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Liminality Is the Hardest Part

Liminality Is the Hardest Part

In anthropology, liminality (from the Latin word līmen, meaning “a threshold”) is the quality of ambiguity or disorientation that occurs in the middle stage of rituals, when participants no longer hold their pre-ritual status but have not yet begun the transition to the status they will hold when the ritual is complete. During a ritual’s liminal stage, participants “stand at the threshold” between their previous way of structuring their identity, time, or community, and a new way, which the ritual establishes.



It’s hardest part, really. Liminality. The awkward part where you’re about to step from one place to another.

Stretching the anthropological definition to its absolute limits, I see liminal states a lot when talking to people who are about to change something huge. Yes, it’s present in those who decide that they would like to convert a previously monogamous relationship to a non-monogamous one (colloquially often known as “opening up,” as much as some folks hate the term).

There’s this awkward bit where you really don’t know what you’re doing. You have no way to go about it. You don’t even know if the new way of doing relationships is going to fit you.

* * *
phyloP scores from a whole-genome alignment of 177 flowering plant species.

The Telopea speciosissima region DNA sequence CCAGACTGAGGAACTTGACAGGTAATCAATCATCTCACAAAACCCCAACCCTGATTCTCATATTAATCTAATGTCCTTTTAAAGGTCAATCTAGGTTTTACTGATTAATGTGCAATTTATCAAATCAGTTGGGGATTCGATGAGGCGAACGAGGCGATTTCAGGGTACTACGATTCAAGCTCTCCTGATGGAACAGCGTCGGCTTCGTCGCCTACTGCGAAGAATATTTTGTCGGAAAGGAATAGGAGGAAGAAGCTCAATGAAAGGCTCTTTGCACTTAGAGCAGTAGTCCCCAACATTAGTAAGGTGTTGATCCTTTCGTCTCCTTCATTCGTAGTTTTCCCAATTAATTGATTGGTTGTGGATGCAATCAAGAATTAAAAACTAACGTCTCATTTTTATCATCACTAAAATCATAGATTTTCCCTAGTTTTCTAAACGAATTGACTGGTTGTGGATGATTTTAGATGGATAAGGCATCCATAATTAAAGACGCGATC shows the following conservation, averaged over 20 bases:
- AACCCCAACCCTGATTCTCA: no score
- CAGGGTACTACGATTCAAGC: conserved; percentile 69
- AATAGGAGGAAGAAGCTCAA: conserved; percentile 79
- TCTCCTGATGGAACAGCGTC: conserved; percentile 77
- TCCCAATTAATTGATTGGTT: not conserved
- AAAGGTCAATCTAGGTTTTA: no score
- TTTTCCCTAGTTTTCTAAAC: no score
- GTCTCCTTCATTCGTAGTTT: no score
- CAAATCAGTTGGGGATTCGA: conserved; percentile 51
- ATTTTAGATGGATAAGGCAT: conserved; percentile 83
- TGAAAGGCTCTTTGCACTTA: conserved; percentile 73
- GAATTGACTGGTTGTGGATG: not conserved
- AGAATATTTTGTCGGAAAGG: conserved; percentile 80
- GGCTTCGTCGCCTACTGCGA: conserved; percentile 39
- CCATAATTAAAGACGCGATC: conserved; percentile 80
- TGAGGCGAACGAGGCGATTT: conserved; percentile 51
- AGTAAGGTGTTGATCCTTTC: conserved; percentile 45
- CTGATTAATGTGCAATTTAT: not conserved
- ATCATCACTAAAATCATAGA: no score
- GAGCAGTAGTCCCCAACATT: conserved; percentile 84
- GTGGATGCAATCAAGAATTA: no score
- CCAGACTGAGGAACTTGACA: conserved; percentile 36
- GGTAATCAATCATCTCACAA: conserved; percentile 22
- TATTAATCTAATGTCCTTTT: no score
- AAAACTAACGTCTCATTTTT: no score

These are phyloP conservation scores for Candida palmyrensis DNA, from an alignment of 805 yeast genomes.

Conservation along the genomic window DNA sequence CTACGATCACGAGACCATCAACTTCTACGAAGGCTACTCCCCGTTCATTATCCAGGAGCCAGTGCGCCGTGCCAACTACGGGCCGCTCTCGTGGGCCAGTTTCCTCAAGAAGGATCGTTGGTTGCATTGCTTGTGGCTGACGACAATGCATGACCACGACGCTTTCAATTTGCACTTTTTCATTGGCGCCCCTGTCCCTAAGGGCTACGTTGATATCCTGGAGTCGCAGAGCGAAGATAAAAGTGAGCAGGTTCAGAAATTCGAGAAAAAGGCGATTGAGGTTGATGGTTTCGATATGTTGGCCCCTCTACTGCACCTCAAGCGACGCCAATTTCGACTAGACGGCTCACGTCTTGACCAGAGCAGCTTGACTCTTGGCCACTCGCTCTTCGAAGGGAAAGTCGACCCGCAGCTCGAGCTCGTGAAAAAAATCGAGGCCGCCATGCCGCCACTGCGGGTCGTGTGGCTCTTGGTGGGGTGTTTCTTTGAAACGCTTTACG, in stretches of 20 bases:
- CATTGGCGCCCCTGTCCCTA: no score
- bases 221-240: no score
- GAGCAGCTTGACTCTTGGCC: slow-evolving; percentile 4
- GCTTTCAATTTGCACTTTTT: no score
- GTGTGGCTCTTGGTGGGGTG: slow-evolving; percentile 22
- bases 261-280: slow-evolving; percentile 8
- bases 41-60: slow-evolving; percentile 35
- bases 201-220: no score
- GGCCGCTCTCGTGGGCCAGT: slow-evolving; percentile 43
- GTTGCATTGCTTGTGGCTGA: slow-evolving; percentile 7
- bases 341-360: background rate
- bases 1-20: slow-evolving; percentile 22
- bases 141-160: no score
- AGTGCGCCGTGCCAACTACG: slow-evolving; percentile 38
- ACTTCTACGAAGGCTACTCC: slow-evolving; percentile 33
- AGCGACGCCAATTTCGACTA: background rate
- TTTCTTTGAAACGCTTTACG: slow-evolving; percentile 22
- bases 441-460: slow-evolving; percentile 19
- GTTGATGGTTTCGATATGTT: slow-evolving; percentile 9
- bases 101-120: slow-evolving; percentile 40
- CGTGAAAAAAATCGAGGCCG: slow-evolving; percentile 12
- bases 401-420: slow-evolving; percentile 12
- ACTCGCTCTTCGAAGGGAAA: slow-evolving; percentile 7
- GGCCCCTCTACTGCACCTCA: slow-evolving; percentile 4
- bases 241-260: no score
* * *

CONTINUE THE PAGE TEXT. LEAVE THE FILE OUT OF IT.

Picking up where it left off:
There’s a reason that one of the most common questions I get is “how do I know if I’m polyamorous?” The answer is that theory and practice are different. A better question might be, “How do if I know if I’ll be happier having in polyamorous relationship systems than in monogamous relationships?” and I know a lot of people have answers that sound good. A few examples: “Do you desire multiple relationships?” “Do you still find yourself wanting to form new connections with others even when in a happy monogamous relationship?” “Does the idea of having multiple relationships appeal to you?”

Yeah, those sound good. But here’s the thing: They are all basically “you are polyamorous if you want to be.”

And while, at a certain point, this is 100% true, it’s not actually the helpful information it’s often framed as being. You can want polyamorous relationships but find the realities make you miserable. Miserable at first until you adjust (common) and sometimes even miserable long term (less common but still happens to some folks and depends on your emotional temperament and what you frankly need out of relationships).

Unfortunately, human beings are terrible at predicting how we’re going to feel in hypothetical situations (it’s a HUGE theme in large bodies of psychological research). So you don’t really know until you try something.

For example, I was convinced that I’d hate polyamorous relationships — but I gave it a try, and I found a lot that I really love about them. (I particularly adore having metamours and found that polyamory basically forced me to become more realistic and develop some self-compassion.)

And I’ll tell you… stepping over the threshold? My liminal phase? Awkward AF.

Liminality is the hardest part. Whenever you make a big change, there will be a time when you don’t know what you’re doing and if you should be doing it.

Look, I know it’s not what anyone wants to hear. But I try my hardest to always be honest with you, readers. And we don’t talk about this nearly enough.

Featured Image: CC 0 – Pexels